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Henry Clarence WHAITE

(1895 Manchester - 1978 Chichester)


Portrait of Thomas Chalkley - c.1922


Woodcut engraving in brown. Size of sheet: 17 x 11.8 cm.  Signed with monongram in the plate. Artist's proof. Inscribed by the artist 'trial proof/3rd series' lower left. 


Thomas Chalkley (1675 London - 1741 West Indies) was probably the most influential quaker minister in America during the eighteenth century. His works were published in 1749 under the title of 'A Collection of the Works of Thomas Chalkley,' and republished in 1751 and 1790.



Henry Clarence Whaite: Portrait of Thomas Chalkley

  • Henry Clarence Whaite studied at Manchester Evening Schools, where he was awarded the Herbert Birley Gold Medal for Art, and scholarship to London. He studied under the influential art teacher, Henry Tonks (1862-1937), at the Slade School of Fine Art, London. In 1929 University College London published his monographon ‘St Christopher in English Medieval Wall Painting' for which he had made 60 watercolour drawings in churches all around England; these are now in the collection of the Society of Antiquaries of London.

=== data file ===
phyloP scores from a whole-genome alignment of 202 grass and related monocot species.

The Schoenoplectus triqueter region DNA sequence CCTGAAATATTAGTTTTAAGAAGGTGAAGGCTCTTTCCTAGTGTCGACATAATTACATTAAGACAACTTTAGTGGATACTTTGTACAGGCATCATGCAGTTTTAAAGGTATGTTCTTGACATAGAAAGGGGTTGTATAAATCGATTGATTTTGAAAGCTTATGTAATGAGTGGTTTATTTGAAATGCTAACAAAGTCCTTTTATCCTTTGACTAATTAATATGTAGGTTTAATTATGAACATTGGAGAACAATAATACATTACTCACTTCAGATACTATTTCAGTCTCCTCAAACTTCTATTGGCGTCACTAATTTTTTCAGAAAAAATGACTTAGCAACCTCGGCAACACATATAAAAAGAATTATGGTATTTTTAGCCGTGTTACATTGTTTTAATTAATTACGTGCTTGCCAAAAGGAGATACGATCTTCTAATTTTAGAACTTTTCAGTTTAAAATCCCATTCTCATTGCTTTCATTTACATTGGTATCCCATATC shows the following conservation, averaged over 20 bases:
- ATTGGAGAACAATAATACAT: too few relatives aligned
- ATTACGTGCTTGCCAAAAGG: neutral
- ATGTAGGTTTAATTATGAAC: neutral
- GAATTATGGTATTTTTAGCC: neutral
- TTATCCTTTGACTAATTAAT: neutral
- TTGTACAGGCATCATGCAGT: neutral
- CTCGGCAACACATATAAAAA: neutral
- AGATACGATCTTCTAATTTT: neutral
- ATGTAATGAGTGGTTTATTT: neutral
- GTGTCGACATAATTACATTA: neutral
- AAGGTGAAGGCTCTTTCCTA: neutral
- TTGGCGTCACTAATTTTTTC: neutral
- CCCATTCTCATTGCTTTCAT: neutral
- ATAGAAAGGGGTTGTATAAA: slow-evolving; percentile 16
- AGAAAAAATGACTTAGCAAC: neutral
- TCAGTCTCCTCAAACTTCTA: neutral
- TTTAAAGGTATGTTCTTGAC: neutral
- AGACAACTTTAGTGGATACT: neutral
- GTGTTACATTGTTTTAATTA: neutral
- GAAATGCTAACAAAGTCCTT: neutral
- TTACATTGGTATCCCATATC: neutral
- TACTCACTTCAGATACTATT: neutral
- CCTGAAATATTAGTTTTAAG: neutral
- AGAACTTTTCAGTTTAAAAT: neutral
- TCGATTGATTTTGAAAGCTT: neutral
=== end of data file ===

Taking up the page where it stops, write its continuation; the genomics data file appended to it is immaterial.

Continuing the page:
Whaite exhibited at the New English Arts Club and with the London Group, before going on to teach in several London schools. He attended the University of London Institute of Education and oversaw their art teachers training programme between 1936 and 1962.

    Whaite continued to paint and draw throughout his life. He also made a number of works using ceramics and stoneware, although he is best known as a highly accomplished woodcutter, engraver, and textile designer.
    Whaite is represented by UCL Art Museum (London), City Art Gallery (Manchester), and Pallant House Gallery (Chichester). The Whitworth Gallery (Manchester University), like the Southwark Art Collection, holds an extensive collection his works in print.

    His older, second-cousin was the Victorian sublime landscape painter, also named Henry Clarence Whaite (1828-1912).

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